FROM the freezing top of the world to the steaming jungles of Honduras in under a week, even for the raucous Irish Music band of Denbigh it had been an unusual week.
Rory McGough was working away fixing computers on the Colomendy Industrial Estate in Denbigh when he got an a very usual email.
It was from the Pentagon, headquarters to the most powerful military in the world, asking if his band were available to do a tour for them.
Rory, a member of the wee bag band, first reaction was to treat the email as spam
Luckily though the thought of that email stayed in the back of his head and he eventually responded and were then set for the trip of a lifetime.
The band, made up of Roy, Alan, Jules, Paul and Steve, have been together for five years having been brought together by a shared love of Irish and bluegrass music.
In mid March the band made their way up to Manchester to catch a flight to Baltimore, Maryland.
From Baltimore they were flown on a US Navy transport to the Thule base in the north of Greenland.
Thule is a US air base that is 750 miles north of the Arctic Circle.
For Rory the seriousness of the environment was immediatley evident.
He said: “Greenland was unreal. When we got there the first thing they gave us were survival suits to stop us frezzing to death.”
But the band could not have been made to feel more welcome.
“We couldn’t believe it, there was a guard of honour when we came off the plane it was amazing,” added Rory.
The band stayed in Greenland for two days where they played several sessions in a bar at the base and one formal gig in a theatre.
They also performed a meet and greet with personnel there.
There was a great deal of interest in the band from those stationed at Thule many of whom had not been off base for months.
The band soaked up and enjoyed the atmoshere.
“The atmosphere was great because they’re away from their folks and family for three months and there is nothing else to do. You can’t even go outside because it’s so cold,” said Rory.
It was a quite a change though for the band as they were flown from Greenland to Florida for the next legs of the tour.
In Florida the band were in for a surprise.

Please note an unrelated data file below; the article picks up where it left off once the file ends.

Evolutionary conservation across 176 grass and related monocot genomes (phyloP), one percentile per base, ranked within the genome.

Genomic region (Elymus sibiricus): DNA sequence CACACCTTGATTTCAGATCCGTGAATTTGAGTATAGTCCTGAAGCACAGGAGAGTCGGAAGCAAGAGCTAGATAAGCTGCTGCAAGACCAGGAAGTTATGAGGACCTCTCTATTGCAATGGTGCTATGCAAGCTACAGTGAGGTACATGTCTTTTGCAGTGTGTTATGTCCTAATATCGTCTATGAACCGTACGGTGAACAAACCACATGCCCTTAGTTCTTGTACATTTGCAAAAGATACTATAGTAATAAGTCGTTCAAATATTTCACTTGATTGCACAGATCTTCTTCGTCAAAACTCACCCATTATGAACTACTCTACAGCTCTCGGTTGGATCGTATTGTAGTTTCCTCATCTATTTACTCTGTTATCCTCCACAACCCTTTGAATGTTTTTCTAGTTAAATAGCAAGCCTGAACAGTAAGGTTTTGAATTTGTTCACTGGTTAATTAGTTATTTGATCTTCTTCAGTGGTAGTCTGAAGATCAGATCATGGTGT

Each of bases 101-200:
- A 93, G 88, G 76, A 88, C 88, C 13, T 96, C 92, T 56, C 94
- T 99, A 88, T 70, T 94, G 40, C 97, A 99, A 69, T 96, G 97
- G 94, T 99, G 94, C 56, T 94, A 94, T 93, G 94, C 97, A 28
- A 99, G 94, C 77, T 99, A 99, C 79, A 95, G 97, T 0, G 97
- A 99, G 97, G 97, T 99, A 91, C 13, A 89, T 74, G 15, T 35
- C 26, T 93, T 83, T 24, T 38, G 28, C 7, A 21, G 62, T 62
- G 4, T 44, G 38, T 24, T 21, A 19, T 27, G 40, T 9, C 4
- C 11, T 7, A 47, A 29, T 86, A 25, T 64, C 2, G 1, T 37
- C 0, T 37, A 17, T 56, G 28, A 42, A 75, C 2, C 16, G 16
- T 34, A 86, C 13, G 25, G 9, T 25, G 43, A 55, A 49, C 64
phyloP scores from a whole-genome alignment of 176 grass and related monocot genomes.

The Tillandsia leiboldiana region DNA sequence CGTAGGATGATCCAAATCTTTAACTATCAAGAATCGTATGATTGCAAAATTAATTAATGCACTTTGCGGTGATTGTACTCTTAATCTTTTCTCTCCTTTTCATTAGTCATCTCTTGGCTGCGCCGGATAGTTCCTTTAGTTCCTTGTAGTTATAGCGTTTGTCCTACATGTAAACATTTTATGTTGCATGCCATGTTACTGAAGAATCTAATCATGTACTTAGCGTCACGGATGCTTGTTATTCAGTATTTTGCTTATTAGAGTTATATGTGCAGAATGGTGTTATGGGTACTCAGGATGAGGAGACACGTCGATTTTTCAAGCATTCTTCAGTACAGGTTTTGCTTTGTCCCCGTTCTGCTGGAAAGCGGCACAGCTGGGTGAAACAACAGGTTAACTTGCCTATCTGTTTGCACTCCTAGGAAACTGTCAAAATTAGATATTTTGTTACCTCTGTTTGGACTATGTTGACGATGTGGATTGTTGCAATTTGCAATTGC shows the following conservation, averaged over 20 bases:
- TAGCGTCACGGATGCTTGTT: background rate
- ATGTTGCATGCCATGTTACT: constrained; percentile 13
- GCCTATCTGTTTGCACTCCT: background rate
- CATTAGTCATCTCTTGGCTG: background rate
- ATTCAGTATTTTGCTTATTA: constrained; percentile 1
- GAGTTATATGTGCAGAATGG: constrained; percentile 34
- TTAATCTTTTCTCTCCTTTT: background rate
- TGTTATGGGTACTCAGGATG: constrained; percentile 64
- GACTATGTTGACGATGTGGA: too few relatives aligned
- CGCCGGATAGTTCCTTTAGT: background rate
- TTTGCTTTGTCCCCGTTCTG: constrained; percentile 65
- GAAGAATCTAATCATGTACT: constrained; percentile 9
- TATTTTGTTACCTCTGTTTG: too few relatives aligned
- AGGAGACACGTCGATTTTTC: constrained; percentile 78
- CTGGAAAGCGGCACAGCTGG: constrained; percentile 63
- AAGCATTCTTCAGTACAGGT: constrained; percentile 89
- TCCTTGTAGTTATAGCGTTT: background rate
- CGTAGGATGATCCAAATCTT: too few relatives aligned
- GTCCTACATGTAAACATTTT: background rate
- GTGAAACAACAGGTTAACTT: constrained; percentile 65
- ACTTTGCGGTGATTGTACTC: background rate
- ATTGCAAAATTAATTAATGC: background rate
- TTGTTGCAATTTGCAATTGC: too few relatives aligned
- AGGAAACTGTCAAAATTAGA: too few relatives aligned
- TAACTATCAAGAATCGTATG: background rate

Having got used to military transports over the previous days they were given a
private plane for their Caribbean jaunt.
The jet was used to fly to Guantanamo Bay in Cuba.
This is the home to the notorious prison camp of the same name but it is also the home of a US naval base which was where the band played.
“Peoples reaction to Guantanmo Bay is what we all know about but we did all have a chat about it and we all have difficulties with what goes on there.
“There are arguments for and against the way it’s run.
“But it was clear that we wouldn’t be playing the detention centre.” said Rory.
Returning to Florida the boys found themselves with some time on their hands on St Patrick’s Day.
So they called the Irish bar that was nearest to their hotel and asked if they could comedown and play a session.
The owner agreed and the band arrived at a near empty pub.
By the end of the night though the place was packed as word spread about the band from Wales playing at the Irish bar in Florida.
“The manager came up to us at the end to give us money because it was the best night he had ever had. We only went along for the craic,” said Rory.
The band finished their tour with gigs in the Bahamas and then Honduras.
For all of them it was a trip to remember.
Rory said: “It was absolutely surreal the whole thing went by so fast we had a professional sound technician provided for us who had worked for the likes of Bruce Springsteen and Stevie Wonder who made us sound like megastars.”
See full story in the Free Press